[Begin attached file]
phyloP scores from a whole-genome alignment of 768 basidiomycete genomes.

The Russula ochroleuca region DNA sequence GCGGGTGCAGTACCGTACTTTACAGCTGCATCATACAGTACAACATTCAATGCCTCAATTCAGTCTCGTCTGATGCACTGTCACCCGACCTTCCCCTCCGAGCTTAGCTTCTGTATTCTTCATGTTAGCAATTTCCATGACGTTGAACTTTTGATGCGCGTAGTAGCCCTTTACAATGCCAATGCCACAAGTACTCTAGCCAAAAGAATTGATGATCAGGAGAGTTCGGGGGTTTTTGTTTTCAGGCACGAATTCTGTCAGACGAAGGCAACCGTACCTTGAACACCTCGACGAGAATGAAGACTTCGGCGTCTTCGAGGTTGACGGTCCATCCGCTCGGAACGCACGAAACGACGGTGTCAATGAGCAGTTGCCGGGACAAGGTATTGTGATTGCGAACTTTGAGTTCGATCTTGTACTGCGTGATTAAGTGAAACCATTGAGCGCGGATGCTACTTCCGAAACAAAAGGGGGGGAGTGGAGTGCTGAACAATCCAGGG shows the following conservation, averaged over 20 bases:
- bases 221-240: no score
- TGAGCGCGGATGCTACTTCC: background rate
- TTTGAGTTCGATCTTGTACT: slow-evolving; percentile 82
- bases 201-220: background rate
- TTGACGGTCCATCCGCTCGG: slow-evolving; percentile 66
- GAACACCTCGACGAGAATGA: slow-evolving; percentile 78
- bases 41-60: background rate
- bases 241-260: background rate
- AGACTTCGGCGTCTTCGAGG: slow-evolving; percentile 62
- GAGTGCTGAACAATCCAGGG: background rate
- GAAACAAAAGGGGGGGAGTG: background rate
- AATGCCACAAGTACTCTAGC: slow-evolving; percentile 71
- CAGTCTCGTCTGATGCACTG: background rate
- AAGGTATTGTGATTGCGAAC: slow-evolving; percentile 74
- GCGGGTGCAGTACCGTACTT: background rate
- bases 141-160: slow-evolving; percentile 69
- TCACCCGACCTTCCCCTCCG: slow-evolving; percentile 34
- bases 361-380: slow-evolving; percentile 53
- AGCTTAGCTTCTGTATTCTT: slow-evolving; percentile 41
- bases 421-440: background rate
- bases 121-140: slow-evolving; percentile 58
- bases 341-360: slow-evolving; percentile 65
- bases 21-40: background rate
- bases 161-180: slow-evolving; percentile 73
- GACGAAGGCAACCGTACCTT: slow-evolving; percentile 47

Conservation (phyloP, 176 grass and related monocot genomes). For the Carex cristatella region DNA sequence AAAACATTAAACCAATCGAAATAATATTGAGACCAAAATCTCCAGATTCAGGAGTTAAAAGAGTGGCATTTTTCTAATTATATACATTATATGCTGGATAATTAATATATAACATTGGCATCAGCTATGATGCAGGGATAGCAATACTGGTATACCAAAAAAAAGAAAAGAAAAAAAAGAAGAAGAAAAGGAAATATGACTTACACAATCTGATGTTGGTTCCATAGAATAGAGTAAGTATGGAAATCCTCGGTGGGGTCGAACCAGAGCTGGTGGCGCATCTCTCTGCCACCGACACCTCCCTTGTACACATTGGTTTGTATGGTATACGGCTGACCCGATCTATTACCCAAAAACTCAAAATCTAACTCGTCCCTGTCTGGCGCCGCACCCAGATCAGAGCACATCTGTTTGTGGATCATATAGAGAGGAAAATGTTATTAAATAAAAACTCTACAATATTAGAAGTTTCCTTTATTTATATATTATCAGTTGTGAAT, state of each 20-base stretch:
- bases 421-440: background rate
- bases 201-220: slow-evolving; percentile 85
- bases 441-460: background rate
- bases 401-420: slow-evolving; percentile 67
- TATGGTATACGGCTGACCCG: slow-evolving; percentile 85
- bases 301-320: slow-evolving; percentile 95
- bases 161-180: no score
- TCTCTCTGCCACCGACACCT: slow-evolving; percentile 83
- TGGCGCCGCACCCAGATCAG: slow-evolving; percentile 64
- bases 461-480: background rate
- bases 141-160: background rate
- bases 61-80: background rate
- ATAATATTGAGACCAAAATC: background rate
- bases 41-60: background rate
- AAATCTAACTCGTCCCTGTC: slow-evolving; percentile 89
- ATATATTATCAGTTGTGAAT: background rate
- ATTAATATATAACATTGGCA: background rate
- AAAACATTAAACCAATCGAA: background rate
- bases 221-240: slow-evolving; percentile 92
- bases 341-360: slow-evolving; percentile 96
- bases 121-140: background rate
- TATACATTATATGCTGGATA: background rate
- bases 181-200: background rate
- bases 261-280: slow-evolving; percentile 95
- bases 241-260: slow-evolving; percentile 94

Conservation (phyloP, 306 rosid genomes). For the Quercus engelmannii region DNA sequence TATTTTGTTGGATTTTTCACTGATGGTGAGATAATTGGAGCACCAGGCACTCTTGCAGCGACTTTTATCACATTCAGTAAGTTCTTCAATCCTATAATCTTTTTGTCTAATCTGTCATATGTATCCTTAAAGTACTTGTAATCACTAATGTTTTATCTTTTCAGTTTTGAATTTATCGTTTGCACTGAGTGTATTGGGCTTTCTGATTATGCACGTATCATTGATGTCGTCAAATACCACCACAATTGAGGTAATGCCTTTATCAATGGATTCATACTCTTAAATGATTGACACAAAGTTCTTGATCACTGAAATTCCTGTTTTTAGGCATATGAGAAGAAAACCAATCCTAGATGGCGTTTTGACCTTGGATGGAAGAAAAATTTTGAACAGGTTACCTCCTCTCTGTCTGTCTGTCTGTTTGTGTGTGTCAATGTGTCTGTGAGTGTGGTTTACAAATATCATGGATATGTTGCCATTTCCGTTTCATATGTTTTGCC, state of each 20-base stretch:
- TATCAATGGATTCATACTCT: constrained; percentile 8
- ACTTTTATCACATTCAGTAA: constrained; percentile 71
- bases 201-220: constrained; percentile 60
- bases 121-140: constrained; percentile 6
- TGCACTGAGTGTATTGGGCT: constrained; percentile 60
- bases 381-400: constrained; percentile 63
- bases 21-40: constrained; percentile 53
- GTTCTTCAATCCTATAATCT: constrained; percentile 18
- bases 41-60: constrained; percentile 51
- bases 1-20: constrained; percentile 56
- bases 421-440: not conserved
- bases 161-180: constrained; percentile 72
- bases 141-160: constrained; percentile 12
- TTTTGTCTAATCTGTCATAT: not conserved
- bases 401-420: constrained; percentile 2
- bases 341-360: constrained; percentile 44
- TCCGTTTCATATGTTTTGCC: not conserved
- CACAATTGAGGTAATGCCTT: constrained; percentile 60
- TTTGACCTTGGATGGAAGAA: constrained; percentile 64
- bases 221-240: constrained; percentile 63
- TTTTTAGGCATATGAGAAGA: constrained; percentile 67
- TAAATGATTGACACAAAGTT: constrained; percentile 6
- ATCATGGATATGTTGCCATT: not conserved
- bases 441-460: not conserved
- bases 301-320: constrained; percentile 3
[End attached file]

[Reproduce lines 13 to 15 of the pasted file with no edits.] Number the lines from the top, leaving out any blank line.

- GAAACAAAAGGGGGGGAGTG: background rate
- AATGCCACAAGTACTCTAGC: slow-evolving; percentile 71
- CAGTCTCGTCTGATGCACTG: background rate